Directed by: James Wan
Written by: Chad Hayes & Carey Hayes (screenplay)
Starring: Vera Farmiga, Patrick Wilson, Lili Taylor and Ron Livingston
The Conjuring is a legitimately frightening movie without taking the gory (i.e. easy) way out. It is at once an ode to ’70s horror like The Exorcist or Suspiria and a clever subversion of the modern “found footage” sub-genre. The movie is so well-edited and pieced together that other people in the theater I was in shrieked and squirmed in an almost equally convincing manner as the characters.
There are two main families at play here, though the Perrons do a bulk of the screaming. They are a beacon of working class stability, and director James Wan makes it quite clear from the beginning how temporary that is for them as they take up residence in a secluded old house. He stalks the parents and their five daughters through the moving-in process, giving us a sense of their familial rituals while also hinting at how the script (by Chad and Carey Hayes) will later use that against them. ,
Directed by: Vera Farmiga
Written by: Carolyn S. Briggs and Tim Metcalfe (screenplay), Carolyn S. Briggs (novel)
Starring: Vera Farmiga, Joshua Leonard, John Hawkes and Taissa Farmiga
Vera Farmiga often has such a calming presence on a movie, which makes those times when emotions pour out of her all the more affecting. In Higher Ground, she brings that talent not only as the movie’s star but as its director. It is the story of the devout Christian woman Corinne and her lifelong grappling with faith.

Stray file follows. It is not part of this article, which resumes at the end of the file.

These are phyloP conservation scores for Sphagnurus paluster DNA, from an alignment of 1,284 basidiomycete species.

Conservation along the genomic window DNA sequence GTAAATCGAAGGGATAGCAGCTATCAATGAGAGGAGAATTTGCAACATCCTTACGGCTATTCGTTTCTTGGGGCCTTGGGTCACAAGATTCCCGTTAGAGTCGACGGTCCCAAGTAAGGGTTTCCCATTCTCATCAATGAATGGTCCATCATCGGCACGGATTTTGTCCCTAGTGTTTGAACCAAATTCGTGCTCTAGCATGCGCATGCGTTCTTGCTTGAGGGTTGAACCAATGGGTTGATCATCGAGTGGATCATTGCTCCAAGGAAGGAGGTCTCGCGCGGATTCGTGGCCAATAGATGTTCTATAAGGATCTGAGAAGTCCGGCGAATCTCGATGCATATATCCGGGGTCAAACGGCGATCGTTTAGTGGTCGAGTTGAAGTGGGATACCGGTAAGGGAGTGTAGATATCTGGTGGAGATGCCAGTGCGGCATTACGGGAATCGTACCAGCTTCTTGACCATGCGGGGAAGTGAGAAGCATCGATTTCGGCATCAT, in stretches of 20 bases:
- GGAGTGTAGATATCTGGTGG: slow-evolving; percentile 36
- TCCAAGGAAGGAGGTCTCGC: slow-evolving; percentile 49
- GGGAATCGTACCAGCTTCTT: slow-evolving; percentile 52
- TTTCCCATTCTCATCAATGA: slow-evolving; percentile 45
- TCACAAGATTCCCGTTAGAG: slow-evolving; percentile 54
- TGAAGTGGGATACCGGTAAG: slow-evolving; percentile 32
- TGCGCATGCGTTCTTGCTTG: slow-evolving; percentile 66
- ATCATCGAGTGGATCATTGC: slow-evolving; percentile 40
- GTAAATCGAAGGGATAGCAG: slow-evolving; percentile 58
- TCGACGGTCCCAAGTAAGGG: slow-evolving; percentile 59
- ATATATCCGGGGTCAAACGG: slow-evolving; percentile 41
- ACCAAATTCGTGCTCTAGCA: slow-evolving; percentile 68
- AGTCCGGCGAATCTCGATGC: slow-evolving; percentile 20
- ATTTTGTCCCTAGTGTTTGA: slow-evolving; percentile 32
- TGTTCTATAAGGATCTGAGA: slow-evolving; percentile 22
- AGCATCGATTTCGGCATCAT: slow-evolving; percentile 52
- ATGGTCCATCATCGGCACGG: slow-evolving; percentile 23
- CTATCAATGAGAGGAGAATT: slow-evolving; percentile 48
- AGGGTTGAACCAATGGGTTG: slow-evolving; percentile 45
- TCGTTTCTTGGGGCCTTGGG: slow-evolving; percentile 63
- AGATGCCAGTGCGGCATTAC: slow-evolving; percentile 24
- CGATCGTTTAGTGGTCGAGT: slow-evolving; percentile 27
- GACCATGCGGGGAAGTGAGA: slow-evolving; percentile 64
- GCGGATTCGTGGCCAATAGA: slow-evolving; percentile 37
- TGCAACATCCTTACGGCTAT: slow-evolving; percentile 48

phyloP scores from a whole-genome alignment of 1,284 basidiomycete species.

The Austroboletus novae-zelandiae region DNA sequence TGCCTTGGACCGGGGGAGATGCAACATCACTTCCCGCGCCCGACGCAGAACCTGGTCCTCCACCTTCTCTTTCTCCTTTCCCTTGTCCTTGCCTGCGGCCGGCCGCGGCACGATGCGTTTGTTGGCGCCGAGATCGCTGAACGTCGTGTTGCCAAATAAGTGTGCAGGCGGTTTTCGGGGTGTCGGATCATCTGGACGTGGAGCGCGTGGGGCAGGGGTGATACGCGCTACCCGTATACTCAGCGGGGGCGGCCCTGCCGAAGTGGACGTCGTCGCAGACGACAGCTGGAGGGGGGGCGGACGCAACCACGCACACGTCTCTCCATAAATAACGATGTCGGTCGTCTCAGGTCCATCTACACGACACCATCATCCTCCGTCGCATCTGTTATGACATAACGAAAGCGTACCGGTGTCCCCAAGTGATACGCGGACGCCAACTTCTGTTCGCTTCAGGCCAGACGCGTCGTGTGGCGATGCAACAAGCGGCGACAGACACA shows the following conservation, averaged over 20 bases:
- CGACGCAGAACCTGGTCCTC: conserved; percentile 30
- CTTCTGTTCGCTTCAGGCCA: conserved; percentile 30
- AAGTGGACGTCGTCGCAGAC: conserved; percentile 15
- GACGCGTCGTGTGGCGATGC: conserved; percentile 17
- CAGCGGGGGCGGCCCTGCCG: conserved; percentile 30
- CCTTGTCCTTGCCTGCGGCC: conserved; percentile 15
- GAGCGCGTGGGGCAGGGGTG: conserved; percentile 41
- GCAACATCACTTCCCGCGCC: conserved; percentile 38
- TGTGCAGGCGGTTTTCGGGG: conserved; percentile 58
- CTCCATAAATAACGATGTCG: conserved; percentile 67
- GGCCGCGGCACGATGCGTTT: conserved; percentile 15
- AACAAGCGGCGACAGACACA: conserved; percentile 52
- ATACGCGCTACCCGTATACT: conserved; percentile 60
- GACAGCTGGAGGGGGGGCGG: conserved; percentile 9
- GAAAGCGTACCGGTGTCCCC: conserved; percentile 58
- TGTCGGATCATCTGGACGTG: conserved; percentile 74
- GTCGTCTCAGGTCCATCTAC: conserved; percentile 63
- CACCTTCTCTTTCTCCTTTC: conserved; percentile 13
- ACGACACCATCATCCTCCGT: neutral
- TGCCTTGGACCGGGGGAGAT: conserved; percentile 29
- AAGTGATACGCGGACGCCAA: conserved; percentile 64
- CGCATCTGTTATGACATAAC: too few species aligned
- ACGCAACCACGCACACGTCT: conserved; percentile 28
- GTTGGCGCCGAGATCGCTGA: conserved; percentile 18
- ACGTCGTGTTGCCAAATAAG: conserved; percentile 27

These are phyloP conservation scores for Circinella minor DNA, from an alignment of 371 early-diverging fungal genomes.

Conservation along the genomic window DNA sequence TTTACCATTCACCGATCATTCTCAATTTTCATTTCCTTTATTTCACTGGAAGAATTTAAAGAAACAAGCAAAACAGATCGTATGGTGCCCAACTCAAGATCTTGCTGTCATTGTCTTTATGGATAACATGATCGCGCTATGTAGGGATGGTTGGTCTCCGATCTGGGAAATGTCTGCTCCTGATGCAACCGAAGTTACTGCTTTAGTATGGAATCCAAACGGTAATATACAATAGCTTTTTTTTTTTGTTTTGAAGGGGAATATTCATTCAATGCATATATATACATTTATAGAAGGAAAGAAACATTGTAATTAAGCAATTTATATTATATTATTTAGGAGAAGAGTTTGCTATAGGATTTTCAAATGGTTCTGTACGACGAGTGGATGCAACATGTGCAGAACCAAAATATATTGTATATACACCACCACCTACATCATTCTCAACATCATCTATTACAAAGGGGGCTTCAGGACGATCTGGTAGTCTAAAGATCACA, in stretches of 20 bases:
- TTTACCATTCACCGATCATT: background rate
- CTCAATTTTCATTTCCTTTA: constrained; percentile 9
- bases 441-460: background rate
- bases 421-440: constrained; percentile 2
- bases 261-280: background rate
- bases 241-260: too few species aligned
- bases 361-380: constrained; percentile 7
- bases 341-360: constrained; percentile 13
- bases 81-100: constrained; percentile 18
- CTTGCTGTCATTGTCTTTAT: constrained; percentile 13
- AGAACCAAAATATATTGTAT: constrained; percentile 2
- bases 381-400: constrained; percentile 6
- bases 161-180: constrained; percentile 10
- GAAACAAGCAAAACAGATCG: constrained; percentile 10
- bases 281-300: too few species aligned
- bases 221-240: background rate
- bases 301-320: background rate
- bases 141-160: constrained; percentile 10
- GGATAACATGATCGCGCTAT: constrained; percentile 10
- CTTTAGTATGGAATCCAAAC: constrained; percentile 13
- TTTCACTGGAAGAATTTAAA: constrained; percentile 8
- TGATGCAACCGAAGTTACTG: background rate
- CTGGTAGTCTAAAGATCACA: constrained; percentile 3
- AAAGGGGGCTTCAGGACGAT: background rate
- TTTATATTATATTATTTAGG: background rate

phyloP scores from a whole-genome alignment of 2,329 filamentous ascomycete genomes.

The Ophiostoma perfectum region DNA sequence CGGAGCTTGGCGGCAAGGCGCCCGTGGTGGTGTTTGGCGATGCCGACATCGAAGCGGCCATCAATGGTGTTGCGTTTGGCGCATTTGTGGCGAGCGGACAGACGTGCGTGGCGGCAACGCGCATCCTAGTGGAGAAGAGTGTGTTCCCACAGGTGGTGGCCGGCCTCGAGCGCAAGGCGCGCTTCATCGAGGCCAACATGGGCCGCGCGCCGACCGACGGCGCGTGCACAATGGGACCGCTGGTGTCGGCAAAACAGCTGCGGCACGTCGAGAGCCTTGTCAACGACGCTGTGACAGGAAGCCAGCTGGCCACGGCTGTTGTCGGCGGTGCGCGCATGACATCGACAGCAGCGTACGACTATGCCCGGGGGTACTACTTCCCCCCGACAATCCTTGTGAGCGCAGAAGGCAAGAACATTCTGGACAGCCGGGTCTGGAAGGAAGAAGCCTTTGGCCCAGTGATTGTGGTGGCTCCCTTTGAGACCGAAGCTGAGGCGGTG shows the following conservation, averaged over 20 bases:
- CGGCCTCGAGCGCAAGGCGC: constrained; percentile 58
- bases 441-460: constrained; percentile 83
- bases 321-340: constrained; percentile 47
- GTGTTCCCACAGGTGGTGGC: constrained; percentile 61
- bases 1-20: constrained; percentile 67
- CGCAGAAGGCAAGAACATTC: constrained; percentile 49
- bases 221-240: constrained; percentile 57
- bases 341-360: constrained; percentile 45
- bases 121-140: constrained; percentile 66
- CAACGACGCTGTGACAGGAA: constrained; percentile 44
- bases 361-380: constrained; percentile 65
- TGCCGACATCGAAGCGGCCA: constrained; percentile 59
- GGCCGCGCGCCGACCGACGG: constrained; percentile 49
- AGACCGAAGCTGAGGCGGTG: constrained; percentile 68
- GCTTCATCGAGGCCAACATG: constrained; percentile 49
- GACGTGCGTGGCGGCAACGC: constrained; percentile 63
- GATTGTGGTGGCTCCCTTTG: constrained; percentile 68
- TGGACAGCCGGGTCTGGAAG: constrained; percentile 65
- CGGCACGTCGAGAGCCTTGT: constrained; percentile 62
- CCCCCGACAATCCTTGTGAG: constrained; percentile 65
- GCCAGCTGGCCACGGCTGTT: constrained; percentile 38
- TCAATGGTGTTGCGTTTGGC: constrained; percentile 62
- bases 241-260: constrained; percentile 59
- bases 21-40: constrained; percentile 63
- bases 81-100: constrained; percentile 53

Adapted by Carolyn S. Briggs and Tim Metcalfe from Briggs’ book This Dark World, Higher Ground transcends preaching to either side of the issue because nobody involved in its construction is laying judgment. Corinne may be seen as a rebel by her congregation when she asks probing questions about the teachings of the Bible, but to an outsider in the audience they seem perfectly fine.
Directed by: Duncan Jones
Written by: Ben Ripley (screenplay)
Starring: Jake Gyllenhaal, Vera Farmiga, Michelle Monaghan, and Jeffrey Wright
Duncan Jones made noticeable ripples in the independent film landscape back in 2009 with Moon. The main source of its appeal was that it was a low budget sci-fi film with idealism burning at its core instead of special effects and an actor (Sam Rockwell) that brought enough gravity to make you care.
When a filmmaker makes a splash on the indie scene they are sometimes rewarded with a mainstream money-maker. Take a look at Marc Webb, the director of another 2009 indie film, (500) Days of Summer, who is now at the helm of the Spiderman reboot. Jones landed a less lucrative big budget enterprise, but one with a unique vision that is suited to his taste.